The setting sun has burst its shell, covering the sky in a messy lilac yolk. My footsteps on the gravel sound like a thousand Roman soldiers as I march up the driveway. Every day is an exact replica of the last, mass produced in a day factory somewhere by a man with no imagination. The cycle of tomorrow becoming today and today becoming yesterday is happening far too quickly, like a revolving door I can’t escape from. I’ll be thirty nine next week.

I enter my unlocked house to the smell of boiled vegetables. Every room is filled with steam. I throw my briefcase under the stairs and loosen my tie. Through the cloud enveloping the kitchen my wife emerges, smiling and holding my son. He’s nearly three and looks bigger than he did ten hours ago. Something doesn’t feel right.

After dinner I melt into the couch, still in my work clothes. There’s no beer left in the house, so I open a bottle of red wine. I hate red wine. My daughter, Stephanie, sits in front of the fireplace watching the TV. She’s sitting too close. I tell her she’ll go blind if she sits any closer. She doesn’t listen, because she has the newfound wisdom of an eighteen year old. Superman Returns in on at 9. All four of us watch it. I can’t remember that last time we all sat down to watch a film together. Michael falls asleep after twenty minutes, and Linda drops in and out, but Stephanie’s is caught up in the film.

“Well that was boring.” I announce as the credits start to roll. “You’ll never beat the original.”

Stephanie disagrees and we get into an unecessary arguement. She says the only reason I didn’t like it was because I have some kind of blind nostalgic allegience to the Reeve films, which she insists have aged very badly.

“In thirty years time people will realise how Returns is a much better film.” she says.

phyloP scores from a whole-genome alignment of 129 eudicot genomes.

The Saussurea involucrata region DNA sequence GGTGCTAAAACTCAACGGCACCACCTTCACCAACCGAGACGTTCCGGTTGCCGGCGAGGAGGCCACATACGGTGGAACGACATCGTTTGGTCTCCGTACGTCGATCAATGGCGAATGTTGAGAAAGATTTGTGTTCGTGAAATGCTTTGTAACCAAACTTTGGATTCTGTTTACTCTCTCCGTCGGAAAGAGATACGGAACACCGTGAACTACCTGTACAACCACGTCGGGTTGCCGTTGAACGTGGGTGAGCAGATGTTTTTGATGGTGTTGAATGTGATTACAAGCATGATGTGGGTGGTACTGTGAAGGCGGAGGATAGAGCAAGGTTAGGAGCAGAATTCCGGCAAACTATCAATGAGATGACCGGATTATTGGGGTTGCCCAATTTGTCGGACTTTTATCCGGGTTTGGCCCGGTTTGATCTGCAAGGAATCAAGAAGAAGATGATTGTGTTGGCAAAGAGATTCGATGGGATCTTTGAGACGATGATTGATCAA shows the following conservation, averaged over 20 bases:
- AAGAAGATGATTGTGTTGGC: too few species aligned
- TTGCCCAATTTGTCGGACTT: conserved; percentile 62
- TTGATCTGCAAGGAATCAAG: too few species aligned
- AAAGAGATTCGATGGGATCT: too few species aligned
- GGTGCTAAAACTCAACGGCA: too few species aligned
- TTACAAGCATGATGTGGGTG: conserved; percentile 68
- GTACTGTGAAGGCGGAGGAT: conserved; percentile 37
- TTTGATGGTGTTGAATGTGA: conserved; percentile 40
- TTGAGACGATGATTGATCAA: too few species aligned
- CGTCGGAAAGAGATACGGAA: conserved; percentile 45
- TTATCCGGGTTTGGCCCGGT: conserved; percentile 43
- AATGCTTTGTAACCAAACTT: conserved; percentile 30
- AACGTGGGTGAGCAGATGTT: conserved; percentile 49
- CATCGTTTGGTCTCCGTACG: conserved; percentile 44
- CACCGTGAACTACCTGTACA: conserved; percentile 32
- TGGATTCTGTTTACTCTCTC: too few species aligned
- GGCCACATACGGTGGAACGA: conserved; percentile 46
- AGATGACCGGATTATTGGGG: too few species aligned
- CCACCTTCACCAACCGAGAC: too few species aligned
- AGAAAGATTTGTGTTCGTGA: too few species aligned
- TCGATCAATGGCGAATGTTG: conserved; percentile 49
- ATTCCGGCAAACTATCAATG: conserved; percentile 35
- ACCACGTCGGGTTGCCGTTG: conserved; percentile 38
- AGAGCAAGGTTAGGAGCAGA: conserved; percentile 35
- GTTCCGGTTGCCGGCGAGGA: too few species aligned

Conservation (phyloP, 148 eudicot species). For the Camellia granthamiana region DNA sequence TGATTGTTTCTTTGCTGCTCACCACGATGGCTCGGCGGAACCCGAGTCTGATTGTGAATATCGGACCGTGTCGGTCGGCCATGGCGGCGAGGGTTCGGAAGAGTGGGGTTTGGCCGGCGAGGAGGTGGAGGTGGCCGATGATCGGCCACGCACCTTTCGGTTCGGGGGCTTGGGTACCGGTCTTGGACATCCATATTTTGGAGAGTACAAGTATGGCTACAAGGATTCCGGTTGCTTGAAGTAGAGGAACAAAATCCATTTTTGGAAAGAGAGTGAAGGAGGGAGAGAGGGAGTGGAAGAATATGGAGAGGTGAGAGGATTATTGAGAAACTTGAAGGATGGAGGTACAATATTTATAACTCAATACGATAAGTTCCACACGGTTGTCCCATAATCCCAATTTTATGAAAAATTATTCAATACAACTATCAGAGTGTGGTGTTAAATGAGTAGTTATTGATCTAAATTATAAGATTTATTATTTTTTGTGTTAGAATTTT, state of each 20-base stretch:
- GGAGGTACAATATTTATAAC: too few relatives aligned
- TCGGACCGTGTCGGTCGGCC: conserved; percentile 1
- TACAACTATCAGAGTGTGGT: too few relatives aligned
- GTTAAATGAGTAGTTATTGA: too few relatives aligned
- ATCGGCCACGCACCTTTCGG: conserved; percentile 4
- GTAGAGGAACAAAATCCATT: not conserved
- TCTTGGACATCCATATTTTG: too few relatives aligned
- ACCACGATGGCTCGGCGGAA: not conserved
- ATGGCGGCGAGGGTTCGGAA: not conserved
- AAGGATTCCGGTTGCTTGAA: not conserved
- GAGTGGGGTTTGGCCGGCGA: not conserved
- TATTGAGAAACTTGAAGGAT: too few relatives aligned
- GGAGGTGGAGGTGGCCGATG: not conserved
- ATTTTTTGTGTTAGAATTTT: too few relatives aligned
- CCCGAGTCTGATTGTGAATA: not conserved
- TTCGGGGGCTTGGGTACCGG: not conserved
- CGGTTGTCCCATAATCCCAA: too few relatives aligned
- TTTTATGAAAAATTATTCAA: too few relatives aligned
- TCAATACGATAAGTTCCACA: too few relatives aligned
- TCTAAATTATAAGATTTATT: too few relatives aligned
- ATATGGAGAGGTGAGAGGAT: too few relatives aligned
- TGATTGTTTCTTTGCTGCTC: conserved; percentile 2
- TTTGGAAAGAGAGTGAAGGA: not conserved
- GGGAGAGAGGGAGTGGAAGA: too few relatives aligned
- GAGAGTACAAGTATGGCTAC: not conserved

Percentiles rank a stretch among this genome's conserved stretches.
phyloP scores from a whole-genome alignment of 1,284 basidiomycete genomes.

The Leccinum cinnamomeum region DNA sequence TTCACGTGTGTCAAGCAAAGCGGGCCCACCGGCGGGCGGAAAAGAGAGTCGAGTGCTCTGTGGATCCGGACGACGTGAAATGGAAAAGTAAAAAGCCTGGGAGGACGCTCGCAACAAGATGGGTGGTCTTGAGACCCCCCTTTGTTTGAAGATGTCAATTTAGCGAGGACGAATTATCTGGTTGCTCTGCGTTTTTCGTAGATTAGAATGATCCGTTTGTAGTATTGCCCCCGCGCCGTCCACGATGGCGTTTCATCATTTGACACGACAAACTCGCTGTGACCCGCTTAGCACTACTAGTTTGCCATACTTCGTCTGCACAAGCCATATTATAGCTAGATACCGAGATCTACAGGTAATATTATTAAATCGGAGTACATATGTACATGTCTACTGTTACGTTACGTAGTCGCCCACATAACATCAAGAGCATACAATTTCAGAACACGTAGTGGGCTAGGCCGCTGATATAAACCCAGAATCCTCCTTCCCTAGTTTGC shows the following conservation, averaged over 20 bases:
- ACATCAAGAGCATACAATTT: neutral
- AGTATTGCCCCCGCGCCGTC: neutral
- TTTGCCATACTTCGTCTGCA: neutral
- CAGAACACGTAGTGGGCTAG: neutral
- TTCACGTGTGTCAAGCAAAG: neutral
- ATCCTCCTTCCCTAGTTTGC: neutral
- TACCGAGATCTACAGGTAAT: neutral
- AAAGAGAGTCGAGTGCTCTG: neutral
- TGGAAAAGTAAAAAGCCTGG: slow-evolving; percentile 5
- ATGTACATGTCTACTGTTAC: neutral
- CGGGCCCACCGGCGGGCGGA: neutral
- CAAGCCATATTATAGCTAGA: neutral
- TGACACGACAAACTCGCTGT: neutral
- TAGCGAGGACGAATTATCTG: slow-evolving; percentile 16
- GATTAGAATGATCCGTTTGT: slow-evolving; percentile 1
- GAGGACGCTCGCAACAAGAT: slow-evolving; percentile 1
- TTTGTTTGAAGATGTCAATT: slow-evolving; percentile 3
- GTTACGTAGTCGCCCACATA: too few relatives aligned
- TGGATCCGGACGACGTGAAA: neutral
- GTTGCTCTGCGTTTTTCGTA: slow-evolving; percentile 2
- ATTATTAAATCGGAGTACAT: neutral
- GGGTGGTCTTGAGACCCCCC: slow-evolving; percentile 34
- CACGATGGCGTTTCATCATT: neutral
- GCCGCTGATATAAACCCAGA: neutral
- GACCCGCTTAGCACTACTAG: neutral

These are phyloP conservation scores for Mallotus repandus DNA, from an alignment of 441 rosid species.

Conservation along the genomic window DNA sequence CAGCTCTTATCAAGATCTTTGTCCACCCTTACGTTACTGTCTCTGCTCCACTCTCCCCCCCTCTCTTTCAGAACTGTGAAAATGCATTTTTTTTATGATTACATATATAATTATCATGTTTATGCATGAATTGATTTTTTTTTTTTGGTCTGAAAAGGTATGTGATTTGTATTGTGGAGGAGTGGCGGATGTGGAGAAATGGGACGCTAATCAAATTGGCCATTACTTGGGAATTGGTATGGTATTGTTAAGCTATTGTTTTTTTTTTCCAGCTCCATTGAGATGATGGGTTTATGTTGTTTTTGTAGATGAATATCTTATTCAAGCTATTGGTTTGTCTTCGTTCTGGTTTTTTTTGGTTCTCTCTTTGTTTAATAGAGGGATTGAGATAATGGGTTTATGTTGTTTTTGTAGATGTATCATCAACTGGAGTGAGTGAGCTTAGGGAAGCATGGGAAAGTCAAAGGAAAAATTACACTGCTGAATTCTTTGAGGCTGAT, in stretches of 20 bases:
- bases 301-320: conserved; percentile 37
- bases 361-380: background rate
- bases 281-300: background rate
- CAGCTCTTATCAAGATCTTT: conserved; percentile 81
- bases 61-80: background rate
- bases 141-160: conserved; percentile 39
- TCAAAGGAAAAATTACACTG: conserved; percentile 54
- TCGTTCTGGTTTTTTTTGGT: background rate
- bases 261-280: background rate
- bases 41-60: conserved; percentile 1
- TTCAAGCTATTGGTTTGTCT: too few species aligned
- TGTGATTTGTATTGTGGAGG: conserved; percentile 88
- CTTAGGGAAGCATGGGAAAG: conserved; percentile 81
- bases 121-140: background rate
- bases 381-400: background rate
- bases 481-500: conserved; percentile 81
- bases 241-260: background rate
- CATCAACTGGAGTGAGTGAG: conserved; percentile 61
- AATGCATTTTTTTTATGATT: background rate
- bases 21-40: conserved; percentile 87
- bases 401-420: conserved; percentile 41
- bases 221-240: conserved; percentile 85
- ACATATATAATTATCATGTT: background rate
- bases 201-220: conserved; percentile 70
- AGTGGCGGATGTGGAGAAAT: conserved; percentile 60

As I get into bed I ask Linda if Stephanie has always hated me.
“She doesn’t hate you.” she says, as she pulls herself close to me. We make love, but I’m not there.

Afterwards, as I lay on my back staring at the black ceiling which could be a mile or an inch away from my face I become equally claustrophic and agoraphobic at the same time. Something feels wrong. I feel trapped, trapped in a week that has only just started, trapped in a life that I never planned on having.

Then it hits me, a shiver runs down my spine when I realise that I’ve walked into the wrong house. This is not my family. Panic digs her hands into my chest, stopping me from running. What the hell is going on? Why didn’t they say anything? After I’ve had a minute to think I realise that I have no choice but to stay. Just like when someone calls you by the wrong name and you don’t correct them immediately, you’re stuck with that name forever, forced to play along.

Six months go by and the bluff continues. The awkardness has subsided and it almost feels like home. I still keep in touch with my old family on Facebook, but I’m trying to make a go of it here. I could be happy here.

Douglas, Preston.